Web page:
Xbox Series X/S
PlayStation 5, PlayStation 4, Xbox One, Switch, PC
Warner Bros. Interactive
April 5, 2022
Lego Star Wars: The Skywalker Saga is a massive game, consisting of roughly 400 playable characters, nine movies to journey through, and more puns, jokes, and sight gags than even Jar Jar Binks can handle. Developer TT Games has been making Lego games for a long time, and this ambitious project shows this studio at the top of its game, delivering brick-smashing fun and wonderfully absurd Star Wars humor from start to finish. While nailing the little moments, the immense scale of the project appears to have been too wide for TT Games to harness, as some of the content is uncharacteristically dull or uneven.
The perfect example of this experience bouncing between highs and lows occurs on the planet Ahch-To, where Luke Skywalker retreats to close himself off to the Force in The Last Jedi. In this desolate location, TT Games throws in a silly porg joke wherever possible, and makes Luke Skywalker hilarious to the point that he hums his theme song as he tries to ignore Rey. We also learn Luke has set up a sizable operation to harvest green milk from this island’s space walruses. All of this content spins Star Wars’ lore in delightful ways, but the journey to it is often a slog, pushing the player to do little more than run great distances from point to point. Along the way, there’s little to see or do, and the few diversions that do pop up on Ahch-To lack either the creativity or complexity found within the game’s proper levels. The bulk of side content, which is a big part of this experience, mostly comes up short, despite delivering fantastic rewards, like more playable characters.
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For the first time in a Lego Star Wars game, the galaxy can freely be explored when planets are unlocked by completing episodes. TT Games’ artists did a phenomenal job recreating these planets; each is teeming with life, vivid details, and plenty of fan service. Tatooine’s sprawling Mos Eisley spaceport is densely packed with aliens and vehicles and feels distinctly different than a desolate location like Hoth. All of these locations blend realistic backdrops with clever brick creations that players can interact with. The atmospherics and lighting found in many of these places are particularly impressive. The haze that accompanies Leia’s meeting with R2-D2 on the Tantive IV looks fantastic, and smaller details like a lightsaber’s vibrant glow reflecting off surfaces – including the plastic head of the character wielding it – is another nice touch.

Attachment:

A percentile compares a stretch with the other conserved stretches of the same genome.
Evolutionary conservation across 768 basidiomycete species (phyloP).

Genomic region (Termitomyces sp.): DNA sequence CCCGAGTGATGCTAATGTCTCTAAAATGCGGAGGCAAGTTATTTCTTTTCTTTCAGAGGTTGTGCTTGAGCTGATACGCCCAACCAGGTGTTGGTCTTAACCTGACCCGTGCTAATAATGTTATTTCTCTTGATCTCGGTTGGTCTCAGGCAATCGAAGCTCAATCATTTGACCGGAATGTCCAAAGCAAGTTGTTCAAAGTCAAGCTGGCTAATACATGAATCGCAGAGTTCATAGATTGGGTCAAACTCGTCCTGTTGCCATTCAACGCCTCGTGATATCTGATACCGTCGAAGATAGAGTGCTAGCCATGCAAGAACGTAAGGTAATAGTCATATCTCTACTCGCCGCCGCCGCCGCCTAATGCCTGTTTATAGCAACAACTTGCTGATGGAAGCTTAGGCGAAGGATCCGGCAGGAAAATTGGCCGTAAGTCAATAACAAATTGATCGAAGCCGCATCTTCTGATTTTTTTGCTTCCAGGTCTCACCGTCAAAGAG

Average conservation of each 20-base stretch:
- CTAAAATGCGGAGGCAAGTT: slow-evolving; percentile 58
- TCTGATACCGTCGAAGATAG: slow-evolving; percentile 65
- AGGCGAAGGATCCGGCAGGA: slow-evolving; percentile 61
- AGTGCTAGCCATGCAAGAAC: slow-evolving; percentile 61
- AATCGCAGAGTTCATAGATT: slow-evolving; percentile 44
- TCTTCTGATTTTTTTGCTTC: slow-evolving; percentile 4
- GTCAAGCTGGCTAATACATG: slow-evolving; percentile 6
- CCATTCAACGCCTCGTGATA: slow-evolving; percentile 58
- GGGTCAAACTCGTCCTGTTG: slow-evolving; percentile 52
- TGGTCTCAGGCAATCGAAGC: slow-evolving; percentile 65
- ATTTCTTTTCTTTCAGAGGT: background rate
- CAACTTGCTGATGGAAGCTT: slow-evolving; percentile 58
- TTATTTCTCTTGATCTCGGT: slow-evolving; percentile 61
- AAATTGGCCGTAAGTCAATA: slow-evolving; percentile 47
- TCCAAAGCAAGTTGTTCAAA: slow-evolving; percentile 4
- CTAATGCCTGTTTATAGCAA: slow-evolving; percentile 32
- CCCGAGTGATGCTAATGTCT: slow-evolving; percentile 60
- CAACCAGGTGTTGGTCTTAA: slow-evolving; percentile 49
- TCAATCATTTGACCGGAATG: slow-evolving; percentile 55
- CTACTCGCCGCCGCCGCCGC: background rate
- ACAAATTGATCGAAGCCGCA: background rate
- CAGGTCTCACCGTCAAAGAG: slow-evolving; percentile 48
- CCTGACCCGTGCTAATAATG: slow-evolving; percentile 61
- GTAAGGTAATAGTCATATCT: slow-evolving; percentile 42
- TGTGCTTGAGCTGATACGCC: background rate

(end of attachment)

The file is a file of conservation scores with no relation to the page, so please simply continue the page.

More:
The Skywalker Saga is at its best within the condensed, story-focused levels, which hark back to this series’ earlier designs. Hunting for minikits and kyber blocks is fun, often pushing the player (or couch co-op duo) to solve puzzles or break objects to reveal new paths. These stages are worth replaying when more character classes (such as the Sith) are unlocked. Some minigames are overused, such as R2’s terminal hacking, but the moment-to-moment gameplay flow in these levels is smooth and delivers fewer roadblocks than in other Lego Star Wars titles. On the note of R2’s hacking, you can earn an upgrade later that allows you to pay to bypass them.
Strong focus is applied to combat, featuring all-new lightsaber techniques and cover-based shooting – both disciplines get the job done in enjoyable ways. Neither offers much depth, but their simplicity works for the conflicts, allowing stormtrooper platoons to fall quickly. Carefully placed headshots knock their helmets off, and yes, you can wear them! Jedi can also through their sabers and use the Force to hurl objects at enemies. These mechanics get stretched out in boss battles and push the player to sew in evasive maneuvers to dodge attacks like Darth Maul’s rage-filled charge. Even unlikely characters like BB-8 or C-3PO are capable of combat and are fun to control.
Some stages offer vehicular play to bring Star Wars’ intense space battles to life. I had a blast piloting an X-Wing in the Death Star’s trench and the Millennium Falcon in an asteroid field. Most of these conflicts lack difficulty, yet deliver plenty of excitement when chaotic storms of TIE fighters encircle your vessel. Along with the characters, there are plenty of ships to unlock.
The best part of The Skywalker Saga is the pursuit of unlocking all the characters. Given how big the adventure is, this is a dizzying proposition, but thankfully, you won’t feel like you are digging for a needle in a haystack when looking for a specific character you want. You can exchange well-earned studs for clues that lead to character locations and unlocking requirements. Studs can also be spent to enhance skills and unlock new abilities for the different character classes. I like the newfound depth that TT Games has applied to the tried-and-true Lego formula.
Despite being periodically uneventful, the Skywalker Saga is a thorough and fun examination of all three Star Wars movie trilogies. It delivers the same sensation of being overwhelmed as opening a Blu-Ray collection of films and not knowing which one you should start with. The player can bounce between trilogies and veer off a story path at any time to explore the galaxy far, far away. Some discoveries may be as dull as sand, but others may deliver something great, like Babu Frik as a playable character or seeing what Kylo Ren’s bedroom looks like.
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